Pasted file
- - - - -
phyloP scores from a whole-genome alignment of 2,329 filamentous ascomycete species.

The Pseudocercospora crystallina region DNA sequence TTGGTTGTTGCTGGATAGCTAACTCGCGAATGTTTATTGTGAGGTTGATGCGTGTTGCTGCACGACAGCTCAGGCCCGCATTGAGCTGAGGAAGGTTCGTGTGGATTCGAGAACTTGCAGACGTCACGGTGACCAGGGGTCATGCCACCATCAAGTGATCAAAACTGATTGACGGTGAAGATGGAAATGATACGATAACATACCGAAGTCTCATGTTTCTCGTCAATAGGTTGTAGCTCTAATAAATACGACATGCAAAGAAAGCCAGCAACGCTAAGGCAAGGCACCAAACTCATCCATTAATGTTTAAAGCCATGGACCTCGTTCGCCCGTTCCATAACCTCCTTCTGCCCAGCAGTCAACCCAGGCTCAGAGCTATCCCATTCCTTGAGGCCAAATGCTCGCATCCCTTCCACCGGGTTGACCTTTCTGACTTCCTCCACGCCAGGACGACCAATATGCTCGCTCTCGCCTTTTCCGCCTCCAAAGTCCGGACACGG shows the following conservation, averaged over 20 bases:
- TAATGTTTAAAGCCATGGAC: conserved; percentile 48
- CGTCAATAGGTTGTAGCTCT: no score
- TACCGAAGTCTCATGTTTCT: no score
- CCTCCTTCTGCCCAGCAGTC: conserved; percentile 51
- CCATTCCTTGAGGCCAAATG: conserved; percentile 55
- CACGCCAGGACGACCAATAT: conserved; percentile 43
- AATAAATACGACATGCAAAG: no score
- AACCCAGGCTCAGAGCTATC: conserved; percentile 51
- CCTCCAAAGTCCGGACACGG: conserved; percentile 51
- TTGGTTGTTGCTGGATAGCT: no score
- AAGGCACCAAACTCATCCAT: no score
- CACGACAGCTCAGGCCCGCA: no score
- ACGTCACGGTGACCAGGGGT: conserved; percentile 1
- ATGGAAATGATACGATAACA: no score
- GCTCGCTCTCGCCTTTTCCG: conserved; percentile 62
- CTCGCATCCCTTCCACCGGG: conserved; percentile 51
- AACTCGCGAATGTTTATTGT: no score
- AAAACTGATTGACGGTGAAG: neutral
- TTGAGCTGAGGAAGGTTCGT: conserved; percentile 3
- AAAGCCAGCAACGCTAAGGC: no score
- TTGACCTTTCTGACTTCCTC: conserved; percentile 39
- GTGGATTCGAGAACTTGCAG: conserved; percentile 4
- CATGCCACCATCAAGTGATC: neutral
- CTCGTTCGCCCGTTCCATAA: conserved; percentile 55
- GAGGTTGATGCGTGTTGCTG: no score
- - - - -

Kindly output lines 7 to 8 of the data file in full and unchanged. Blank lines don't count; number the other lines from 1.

- CCATTCCTTGAGGCCAAATG: conserved; percentile 55
- CACGCCAGGACGACCAATAT: conserved; percentile 43